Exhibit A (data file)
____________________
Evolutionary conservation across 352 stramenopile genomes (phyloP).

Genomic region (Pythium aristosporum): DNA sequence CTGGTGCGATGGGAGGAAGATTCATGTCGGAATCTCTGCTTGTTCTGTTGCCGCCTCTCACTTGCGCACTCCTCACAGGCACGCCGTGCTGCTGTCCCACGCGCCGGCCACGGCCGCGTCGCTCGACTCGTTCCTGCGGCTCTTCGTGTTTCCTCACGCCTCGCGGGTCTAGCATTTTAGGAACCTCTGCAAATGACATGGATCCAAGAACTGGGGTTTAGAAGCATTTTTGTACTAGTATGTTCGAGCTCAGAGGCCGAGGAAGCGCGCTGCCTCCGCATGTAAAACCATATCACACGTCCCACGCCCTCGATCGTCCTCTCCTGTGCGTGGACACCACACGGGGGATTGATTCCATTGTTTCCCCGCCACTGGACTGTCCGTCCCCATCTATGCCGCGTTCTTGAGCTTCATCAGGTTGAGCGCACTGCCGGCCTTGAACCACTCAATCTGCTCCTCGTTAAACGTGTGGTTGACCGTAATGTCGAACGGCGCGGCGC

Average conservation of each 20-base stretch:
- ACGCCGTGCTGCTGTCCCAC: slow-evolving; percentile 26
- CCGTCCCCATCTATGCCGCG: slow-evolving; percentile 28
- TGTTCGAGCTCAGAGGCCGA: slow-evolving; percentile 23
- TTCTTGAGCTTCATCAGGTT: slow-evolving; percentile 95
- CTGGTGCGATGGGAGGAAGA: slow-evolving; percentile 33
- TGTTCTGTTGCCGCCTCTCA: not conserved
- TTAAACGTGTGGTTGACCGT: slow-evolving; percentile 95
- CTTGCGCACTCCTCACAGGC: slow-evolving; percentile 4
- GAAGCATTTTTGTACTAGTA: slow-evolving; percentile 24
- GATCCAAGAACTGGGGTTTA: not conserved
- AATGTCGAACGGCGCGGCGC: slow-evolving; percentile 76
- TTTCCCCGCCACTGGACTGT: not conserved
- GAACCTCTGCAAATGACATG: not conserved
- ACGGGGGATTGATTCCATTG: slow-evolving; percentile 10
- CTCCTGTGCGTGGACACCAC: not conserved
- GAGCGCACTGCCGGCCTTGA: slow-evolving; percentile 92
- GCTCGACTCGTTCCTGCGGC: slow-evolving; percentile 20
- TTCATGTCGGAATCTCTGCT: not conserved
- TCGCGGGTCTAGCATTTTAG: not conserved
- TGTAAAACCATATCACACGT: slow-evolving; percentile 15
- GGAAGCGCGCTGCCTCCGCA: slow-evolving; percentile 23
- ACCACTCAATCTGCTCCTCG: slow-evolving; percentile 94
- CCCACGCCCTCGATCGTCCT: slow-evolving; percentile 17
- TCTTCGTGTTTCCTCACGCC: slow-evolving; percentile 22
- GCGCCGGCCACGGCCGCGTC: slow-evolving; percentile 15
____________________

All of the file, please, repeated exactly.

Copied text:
Evolutionary conservation across 352 stramenopile genomes (phyloP).

Genomic region (Pythium aristosporum): DNA sequence CTGGTGCGATGGGAGGAAGATTCATGTCGGAATCTCTGCTTGTTCTGTTGCCGCCTCTCACTTGCGCACTCCTCACAGGCACGCCGTGCTGCTGTCCCACGCGCCGGCCACGGCCGCGTCGCTCGACTCGTTCCTGCGGCTCTTCGTGTTTCCTCACGCCTCGCGGGTCTAGCATTTTAGGAACCTCTGCAAATGACATGGATCCAAGAACTGGGGTTTAGAAGCATTTTTGTACTAGTATGTTCGAGCTCAGAGGCCGAGGAAGCGCGCTGCCTCCGCATGTAAAACCATATCACACGTCCCACGCCCTCGATCGTCCTCTCCTGTGCGTGGACACCACACGGGGGATTGATTCCATTGTTTCCCCGCCACTGGACTGTCCGTCCCCATCTATGCCGCGTTCTTGAGCTTCATCAGGTTGAGCGCACTGCCGGCCTTGAACCACTCAATCTGCTCCTCGTTAAACGTGTGGTTGACCGTAATGTCGAACGGCGCGGCGC

Average conservation of each 20-base stretch:
- ACGCCGTGCTGCTGTCCCAC: slow-evolving; percentile 26
- CCGTCCCCATCTATGCCGCG: slow-evolving; percentile 28
- TGTTCGAGCTCAGAGGCCGA: slow-evolving; percentile 23
- TTCTTGAGCTTCATCAGGTT: slow-evolving; percentile 95
- CTGGTGCGATGGGAGGAAGA: slow-evolving; percentile 33
- TGTTCTGTTGCCGCCTCTCA: not conserved
- TTAAACGTGTGGTTGACCGT: slow-evolving; percentile 95
- CTTGCGCACTCCTCACAGGC: slow-evolving; percentile 4
- GAAGCATTTTTGTACTAGTA: slow-evolving; percentile 24
- GATCCAAGAACTGGGGTTTA: not conserved
- AATGTCGAACGGCGCGGCGC: slow-evolving; percentile 76
- TTTCCCCGCCACTGGACTGT: not conserved
- GAACCTCTGCAAATGACATG: not conserved
- ACGGGGGATTGATTCCATTG: slow-evolving; percentile 10
- CTCCTGTGCGTGGACACCAC: not conserved
- GAGCGCACTGCCGGCCTTGA: slow-evolving; percentile 92
- GCTCGACTCGTTCCTGCGGC: slow-evolving; percentile 20
- TTCATGTCGGAATCTCTGCT: not conserved
- TCGCGGGTCTAGCATTTTAG: not conserved
- TGTAAAACCATATCACACGT: slow-evolving; percentile 15
- GGAAGCGCGCTGCCTCCGCA: slow-evolving; percentile 23
- ACCACTCAATCTGCTCCTCG: slow-evolving; percentile 94
- CCCACGCCCTCGATCGTCCT: slow-evolving; percentile 17
- TCTTCGTGTTTCCTCACGCC: slow-evolving; percentile 22
- GCGCCGGCCACGGCCGCGTC: slow-evolving; percentile 15